Alas, the Harlow camp is full. We are referred to another contractor, Sabre International, which does have space.

The rooms are nicely furnished but tiny — a 42-inch flat-screen TV takes up half of one wall. When I open the closet, the first thing I see is a helmet. There were also instructions for "IDF'' — immediate action drill — and a warning to "Remember the Rule of 3'' in event of a rocket attack.

The first rule: "GET DOWN. Lie flat on the floor in order to present as small a profile as possible. Blast and fragments spread upward.''

The room is so quiet and tomblike that I am surprised the next morning when Najat asks: "Did you hear the rockets?''

We leave the International Zone and head into Baghdad's notoriously terrible traffic. The only difference I notice from 2004 is that there are a lot more Toyota Land Cruisers, including the one Najat is driving. No matter what troubles the automaker might have, the ubiquity of Land Cruisers in war zones means Toyota will never go out of business.

But I am surprised there aren't more high-end vehicles. And apart from a few Western-looking furniture stores, I am surprised there aren't more places with big-ticket consumer goods and internationally known brands.

What I do see everywhere are checkpoints, guard towers, barricades. Almost every side street has a gate and a guard or two. But how good is the security? In just three days, nearly 130 people are killed after militants attack a Christian church and plant bombs at 13 different places, including this very area where I am now.

Even when bombs aren't exploding, there is a disquieting atmosphere. I try to take photos but Najat repeatedly warns: Not near the guards. Not near the tanks. Not near that villa. And two policeman look nervous when I aim my Canon at the U.S. Embassy — even though we are clear across the river. On that first trip to Iraq in 2000, a St. Petersburg Times photojournalist couldn't photograph Saddam's palaces. Now, after eight years of Operation Iraqi Freedom, I can't photograph America's palatial embassy.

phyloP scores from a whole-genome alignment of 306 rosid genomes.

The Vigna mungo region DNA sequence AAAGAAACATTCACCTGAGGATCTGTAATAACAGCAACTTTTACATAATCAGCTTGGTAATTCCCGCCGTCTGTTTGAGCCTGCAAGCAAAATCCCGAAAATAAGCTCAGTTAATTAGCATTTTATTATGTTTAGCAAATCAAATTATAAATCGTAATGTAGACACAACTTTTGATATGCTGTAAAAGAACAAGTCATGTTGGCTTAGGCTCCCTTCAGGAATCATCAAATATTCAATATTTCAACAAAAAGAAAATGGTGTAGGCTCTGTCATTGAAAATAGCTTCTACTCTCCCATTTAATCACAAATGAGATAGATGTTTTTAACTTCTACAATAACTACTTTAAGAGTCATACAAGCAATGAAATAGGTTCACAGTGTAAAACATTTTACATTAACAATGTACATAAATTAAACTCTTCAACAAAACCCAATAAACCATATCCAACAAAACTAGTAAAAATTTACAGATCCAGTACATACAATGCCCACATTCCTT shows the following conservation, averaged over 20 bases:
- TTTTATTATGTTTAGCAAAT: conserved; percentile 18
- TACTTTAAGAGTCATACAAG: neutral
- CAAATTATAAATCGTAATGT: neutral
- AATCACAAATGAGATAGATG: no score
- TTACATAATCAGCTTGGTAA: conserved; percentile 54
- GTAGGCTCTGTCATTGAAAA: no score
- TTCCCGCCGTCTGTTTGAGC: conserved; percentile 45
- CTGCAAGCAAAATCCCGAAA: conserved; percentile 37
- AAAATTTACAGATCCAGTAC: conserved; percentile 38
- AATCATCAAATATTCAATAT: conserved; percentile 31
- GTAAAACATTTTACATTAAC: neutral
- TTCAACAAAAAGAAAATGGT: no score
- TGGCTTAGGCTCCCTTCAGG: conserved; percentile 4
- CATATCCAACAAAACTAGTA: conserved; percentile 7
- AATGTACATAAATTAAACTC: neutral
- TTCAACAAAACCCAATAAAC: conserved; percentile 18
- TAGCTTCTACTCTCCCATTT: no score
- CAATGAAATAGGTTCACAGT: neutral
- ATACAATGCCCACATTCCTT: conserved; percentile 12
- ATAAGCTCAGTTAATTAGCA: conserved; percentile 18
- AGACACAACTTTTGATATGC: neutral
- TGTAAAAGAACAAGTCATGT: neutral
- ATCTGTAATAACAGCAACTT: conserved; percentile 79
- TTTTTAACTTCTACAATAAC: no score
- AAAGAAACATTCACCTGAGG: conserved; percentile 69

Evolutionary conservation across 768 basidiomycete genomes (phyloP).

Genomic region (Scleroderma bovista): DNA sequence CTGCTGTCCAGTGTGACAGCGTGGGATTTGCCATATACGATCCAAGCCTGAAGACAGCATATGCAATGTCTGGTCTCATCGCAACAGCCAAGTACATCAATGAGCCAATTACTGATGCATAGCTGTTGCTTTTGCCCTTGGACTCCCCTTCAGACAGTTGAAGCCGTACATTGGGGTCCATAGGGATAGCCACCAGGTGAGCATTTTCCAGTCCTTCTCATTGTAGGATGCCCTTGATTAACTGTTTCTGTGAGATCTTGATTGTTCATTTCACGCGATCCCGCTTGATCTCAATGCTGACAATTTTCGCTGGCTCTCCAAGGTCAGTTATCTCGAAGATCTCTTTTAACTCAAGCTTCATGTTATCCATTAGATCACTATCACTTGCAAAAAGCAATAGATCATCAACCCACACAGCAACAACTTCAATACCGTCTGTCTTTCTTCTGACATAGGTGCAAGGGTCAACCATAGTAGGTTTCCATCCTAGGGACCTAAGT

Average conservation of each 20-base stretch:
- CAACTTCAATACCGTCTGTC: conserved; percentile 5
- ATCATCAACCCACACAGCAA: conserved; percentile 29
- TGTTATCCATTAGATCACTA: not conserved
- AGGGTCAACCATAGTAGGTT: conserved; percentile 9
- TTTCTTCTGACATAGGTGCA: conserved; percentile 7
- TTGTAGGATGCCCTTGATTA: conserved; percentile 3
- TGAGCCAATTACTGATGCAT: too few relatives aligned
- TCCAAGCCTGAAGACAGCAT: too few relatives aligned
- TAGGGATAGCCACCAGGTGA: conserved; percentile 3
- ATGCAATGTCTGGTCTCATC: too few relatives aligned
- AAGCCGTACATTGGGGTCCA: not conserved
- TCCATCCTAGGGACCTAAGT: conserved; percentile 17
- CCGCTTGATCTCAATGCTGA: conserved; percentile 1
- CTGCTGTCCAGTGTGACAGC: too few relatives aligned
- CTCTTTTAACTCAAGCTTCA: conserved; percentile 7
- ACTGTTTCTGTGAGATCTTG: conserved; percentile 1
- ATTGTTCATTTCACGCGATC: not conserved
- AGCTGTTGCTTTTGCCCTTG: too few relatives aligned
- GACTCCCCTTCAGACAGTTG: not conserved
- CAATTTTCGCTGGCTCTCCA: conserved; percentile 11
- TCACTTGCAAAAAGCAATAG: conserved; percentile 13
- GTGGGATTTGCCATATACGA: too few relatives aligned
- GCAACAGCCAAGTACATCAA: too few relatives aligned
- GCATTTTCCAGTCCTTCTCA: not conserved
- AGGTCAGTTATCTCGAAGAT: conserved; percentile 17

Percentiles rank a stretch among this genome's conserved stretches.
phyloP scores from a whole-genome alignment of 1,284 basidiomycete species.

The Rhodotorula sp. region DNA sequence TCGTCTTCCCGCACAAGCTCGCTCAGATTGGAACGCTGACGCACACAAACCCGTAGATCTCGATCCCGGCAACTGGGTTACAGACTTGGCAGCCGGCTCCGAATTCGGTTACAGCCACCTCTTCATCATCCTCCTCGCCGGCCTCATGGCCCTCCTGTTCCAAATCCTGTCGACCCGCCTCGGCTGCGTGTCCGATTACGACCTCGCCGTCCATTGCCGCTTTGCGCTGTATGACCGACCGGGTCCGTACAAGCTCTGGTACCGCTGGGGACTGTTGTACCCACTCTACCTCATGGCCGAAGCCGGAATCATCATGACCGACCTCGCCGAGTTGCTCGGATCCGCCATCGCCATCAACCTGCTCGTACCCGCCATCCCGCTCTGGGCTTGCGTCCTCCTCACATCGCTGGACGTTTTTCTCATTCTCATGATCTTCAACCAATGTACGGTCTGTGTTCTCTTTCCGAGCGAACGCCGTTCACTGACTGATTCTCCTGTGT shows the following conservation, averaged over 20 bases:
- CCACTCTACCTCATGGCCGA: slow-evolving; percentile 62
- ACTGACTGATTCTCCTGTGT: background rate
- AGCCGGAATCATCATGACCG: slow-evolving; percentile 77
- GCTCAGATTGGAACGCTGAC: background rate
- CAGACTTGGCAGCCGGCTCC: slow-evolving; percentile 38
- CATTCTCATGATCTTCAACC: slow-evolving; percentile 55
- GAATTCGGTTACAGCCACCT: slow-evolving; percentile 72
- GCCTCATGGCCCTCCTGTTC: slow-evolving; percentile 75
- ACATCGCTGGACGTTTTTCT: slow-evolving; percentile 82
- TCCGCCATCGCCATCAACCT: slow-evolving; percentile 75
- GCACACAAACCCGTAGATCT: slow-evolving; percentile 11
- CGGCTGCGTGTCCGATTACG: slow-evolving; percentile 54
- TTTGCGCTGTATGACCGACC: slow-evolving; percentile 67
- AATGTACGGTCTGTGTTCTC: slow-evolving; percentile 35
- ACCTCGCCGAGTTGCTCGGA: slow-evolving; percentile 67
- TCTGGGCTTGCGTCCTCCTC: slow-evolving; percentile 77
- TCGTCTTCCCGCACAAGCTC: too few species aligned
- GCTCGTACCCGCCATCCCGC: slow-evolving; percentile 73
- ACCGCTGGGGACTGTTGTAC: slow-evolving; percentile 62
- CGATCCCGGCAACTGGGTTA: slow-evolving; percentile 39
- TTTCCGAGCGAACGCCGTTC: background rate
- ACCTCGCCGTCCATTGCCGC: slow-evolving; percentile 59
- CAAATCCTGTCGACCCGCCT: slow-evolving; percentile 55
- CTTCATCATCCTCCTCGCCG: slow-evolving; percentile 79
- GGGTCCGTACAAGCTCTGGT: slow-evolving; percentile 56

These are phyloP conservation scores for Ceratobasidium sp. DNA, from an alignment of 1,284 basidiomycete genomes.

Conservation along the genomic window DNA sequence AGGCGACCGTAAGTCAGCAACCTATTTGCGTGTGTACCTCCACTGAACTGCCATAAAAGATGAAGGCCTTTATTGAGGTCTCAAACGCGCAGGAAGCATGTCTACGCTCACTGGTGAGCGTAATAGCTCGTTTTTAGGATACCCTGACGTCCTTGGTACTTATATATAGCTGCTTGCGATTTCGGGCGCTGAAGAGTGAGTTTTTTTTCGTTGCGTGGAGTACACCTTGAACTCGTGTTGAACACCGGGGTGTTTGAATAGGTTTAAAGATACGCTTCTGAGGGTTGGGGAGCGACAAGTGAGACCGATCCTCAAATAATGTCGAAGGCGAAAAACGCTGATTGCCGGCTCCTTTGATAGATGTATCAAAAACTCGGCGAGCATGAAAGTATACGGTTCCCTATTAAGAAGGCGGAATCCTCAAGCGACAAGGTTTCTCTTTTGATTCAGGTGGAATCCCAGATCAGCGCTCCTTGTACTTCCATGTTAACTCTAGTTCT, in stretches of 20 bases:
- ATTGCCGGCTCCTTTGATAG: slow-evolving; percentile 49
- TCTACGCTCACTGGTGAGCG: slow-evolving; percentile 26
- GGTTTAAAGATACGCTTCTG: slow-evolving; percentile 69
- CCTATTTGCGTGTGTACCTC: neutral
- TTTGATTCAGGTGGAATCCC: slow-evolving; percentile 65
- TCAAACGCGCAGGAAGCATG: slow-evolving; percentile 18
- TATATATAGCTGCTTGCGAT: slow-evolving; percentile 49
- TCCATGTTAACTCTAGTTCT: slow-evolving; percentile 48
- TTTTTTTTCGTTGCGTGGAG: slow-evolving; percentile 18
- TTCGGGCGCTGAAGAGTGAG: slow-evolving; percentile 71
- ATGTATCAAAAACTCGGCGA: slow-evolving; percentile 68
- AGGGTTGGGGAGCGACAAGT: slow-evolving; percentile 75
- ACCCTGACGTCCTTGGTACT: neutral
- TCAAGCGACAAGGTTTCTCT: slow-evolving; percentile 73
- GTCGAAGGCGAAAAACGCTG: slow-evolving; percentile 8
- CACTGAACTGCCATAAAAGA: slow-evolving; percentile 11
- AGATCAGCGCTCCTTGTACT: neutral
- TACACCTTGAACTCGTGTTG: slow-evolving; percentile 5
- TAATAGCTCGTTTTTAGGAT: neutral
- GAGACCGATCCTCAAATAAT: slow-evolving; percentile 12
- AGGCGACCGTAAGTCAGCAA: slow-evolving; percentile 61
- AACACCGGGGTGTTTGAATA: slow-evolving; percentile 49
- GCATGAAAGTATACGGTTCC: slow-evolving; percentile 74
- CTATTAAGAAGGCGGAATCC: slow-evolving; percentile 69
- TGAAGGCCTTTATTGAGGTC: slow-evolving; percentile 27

For dinner both nights, we go to Najat's favorite spot — Al Reef Italian Restaurant, perhaps the only place in Baghdad where you can get a glass of wine and eat spaghetti bolognese on red-and-white checked tablecloths. With its Italian Alps ambiance, it looks charmingly out of place in this flat, sweltering Arab city.

The owner, an Iraqi Christian named Saad Albert, was kidnapped in 2006 and released six days later after paying "a lot of money.'' He was nabbed again two years ago, though an alert policeman thwarted that attempt.

Albert thinks Iraq is worse off now that it was under Saddam but he also thinks the Americans are pulling out too soon. Still, it never occurred to him to flee Iraq. "This is my home and my destiny,'' he says.

It is dark when we leave — very dark. Electricity is so spotty that vast areas of the city are eerily black at night. But now that the daytime haze is gone, the sky is clear and the stars are beautiful.

On Tuesday morning, Tony picks us up for the flight back to Jordan. He and Najat have clearance to enter the airport grounds but not to escort in foreign visitors like me. So I have to get out of Tony's pickup and take an authorized taxi to the terminal. The five-minute ride costs $50.

All told, we go through no less than five separate security checks, complete with luggage searches, metal detectors, pat-downs and bomb-sniffing dogs. At one point, we are stuck behind a group of Iranian women, clad head to toe in black, who are heading home after a pilgrimage to the Shiite holy city of Karbala.

"They like to bring back souvenirs to put in their houses,'' Najat says as security people comb through the women's bulging bags.

After one final check, we are bused to our plane. All of the luggage is on the tarmac — nothing will be loaded onto the plane until it is matched with its owner.

"I want to apologize for the terribly slow ground handling in Baghdad,'' the pilot of our Royal Jordanian flight says as we prepare to take off 40 minutes behind schedule. But no one seems to have minded the security.

Two hours later, we are back in Amman, riding through streets lined with luxury hotels, U.S. fast-food restaurants and striking new office towers.

"Do you think Baghdad will ever look like this?'' I ask Najat.

"Maybe in 20 years, '' she says.

I wonder.

Susan Taylor Martin can be contacted at susan@sptimes.com.

48 hours in Baghdad 11/06/10 [Last modified: Friday, November 5, 2010 6:56pm]